ERIC Number: ED366029
Record Type: RIE
Publication Date: 1993-Nov-18
Reference Count: N/A
Beyond Sharing and Caring: Theoretical Biases in Interpersonal Textbooks.
Psychological theories continue to dominate the study of interpersonal communication, as is evident from dozens of introductory interpersonal communication textbooks. The perspectives most consistently missing from interpersonal textbooks are sociopolitical analyses of relational communication patterns, analyses that locate relational "problems" and "control" in society, rather than in the individual. The exclusion of critical perspectives may result from the discourse and audience of introductory textbooks as well. The voices of radical theorists are difficult to translate into the "polite" and "neutral" vocabulary and tone that characterizes textbook writing. The introductory textbook is a mass medium written to appeal to the majority of the assumed audience--that is, white, middle income, heterosexual students. Given the authority students often assign to information included in textbooks, the possible consequences of the bias may be significant. Consequences for students include: (1) when any perspective is promoted to the exclusion of others, there is a risk of indoctrination rather than education taking place; (2) the psychological bias may encourage the view that any human conflict can be overcome by changing communication style or behavior; and (3) a multitheoretical approach might encourage a more analytical and less personal method of studying interpersonal communication. (Contains 14 references.) (RS)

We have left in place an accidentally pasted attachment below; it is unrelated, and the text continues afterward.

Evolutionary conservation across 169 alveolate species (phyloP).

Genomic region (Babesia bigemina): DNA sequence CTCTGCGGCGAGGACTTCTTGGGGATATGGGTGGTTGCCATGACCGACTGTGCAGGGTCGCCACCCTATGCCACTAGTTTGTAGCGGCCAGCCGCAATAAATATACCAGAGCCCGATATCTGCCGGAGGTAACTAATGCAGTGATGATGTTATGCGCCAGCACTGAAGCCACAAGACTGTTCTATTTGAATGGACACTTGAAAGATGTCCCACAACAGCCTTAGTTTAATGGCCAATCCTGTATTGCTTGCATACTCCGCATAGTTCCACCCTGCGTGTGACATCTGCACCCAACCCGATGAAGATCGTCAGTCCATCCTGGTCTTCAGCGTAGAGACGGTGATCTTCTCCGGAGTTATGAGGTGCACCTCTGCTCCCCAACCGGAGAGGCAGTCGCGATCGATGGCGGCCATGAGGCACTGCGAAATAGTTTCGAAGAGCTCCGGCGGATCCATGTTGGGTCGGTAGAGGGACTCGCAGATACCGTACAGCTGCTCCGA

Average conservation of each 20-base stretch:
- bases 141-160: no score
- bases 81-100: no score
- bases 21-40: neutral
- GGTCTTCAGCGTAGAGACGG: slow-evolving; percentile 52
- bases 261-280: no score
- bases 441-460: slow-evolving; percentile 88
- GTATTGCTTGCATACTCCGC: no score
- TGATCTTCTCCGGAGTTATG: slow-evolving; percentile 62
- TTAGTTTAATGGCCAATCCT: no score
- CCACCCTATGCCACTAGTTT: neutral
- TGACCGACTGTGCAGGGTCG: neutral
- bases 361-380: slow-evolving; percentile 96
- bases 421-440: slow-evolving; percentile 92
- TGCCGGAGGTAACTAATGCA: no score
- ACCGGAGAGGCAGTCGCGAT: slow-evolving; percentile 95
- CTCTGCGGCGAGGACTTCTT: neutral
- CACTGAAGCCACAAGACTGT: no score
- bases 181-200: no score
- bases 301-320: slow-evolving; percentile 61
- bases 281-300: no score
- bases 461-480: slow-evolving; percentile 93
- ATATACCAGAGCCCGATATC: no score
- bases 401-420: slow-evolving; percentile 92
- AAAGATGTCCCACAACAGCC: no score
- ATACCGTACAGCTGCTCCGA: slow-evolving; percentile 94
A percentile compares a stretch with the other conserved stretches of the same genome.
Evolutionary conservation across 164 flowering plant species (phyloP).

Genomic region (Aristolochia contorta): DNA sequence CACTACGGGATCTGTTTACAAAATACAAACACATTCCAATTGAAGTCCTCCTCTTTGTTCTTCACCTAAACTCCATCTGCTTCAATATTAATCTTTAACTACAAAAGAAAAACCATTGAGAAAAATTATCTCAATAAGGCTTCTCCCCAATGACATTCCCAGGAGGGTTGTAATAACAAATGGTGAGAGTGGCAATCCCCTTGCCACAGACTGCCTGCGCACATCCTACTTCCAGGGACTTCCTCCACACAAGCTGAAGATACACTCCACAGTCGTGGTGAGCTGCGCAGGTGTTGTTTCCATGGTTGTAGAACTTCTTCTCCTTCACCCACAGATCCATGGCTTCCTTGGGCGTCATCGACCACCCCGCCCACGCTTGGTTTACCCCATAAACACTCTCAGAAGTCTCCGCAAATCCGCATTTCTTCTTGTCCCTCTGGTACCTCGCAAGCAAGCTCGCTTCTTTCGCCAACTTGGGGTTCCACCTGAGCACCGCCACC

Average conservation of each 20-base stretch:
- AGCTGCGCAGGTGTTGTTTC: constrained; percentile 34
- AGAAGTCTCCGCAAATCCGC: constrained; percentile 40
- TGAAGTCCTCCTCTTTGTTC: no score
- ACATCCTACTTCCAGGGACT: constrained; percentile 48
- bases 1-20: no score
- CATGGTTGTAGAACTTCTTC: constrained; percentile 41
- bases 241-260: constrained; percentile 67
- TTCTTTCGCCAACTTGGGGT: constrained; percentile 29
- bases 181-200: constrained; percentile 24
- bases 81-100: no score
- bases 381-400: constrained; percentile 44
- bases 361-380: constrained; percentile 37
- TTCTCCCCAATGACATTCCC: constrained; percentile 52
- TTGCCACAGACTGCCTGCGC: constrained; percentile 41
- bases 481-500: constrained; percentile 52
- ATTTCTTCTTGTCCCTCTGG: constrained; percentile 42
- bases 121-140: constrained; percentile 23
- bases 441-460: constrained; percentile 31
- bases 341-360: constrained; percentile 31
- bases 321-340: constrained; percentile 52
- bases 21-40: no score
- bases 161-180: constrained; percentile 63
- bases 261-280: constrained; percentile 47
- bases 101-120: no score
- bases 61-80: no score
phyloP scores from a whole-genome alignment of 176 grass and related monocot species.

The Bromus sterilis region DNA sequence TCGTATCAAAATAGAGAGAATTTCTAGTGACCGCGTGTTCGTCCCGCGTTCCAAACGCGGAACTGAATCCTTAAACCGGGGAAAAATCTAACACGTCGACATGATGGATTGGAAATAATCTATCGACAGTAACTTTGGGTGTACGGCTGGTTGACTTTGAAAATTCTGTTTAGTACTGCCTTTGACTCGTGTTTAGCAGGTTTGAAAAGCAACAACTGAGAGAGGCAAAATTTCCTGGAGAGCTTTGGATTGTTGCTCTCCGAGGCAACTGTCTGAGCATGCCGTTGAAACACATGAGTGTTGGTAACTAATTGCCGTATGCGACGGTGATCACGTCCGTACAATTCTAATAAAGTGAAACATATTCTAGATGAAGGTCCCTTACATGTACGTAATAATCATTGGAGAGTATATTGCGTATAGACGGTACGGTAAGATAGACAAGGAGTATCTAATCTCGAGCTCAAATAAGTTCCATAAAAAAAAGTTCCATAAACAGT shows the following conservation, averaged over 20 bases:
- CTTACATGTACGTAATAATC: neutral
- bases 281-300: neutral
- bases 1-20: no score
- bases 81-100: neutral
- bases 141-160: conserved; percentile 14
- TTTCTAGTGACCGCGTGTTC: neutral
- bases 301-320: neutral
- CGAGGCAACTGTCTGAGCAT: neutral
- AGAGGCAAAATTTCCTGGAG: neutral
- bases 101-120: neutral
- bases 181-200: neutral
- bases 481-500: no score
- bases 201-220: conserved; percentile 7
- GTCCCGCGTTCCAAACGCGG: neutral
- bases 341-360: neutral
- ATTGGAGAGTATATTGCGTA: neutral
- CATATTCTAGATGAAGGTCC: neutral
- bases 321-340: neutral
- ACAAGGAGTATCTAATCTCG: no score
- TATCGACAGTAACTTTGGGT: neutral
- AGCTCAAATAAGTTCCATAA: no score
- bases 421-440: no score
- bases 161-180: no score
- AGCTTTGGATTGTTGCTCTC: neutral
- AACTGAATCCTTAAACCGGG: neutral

Publication Type: Speeches/Meeting Papers; Opinion Papers
Education Level: N/A
Authoring Institution: N/A
Identifiers: Communication Patterns; Educational Issues
Note: Paper presented at the Annual Meeting of the Speech Communication Association (79th, Miami Beach, FL, November 18-21, 1993).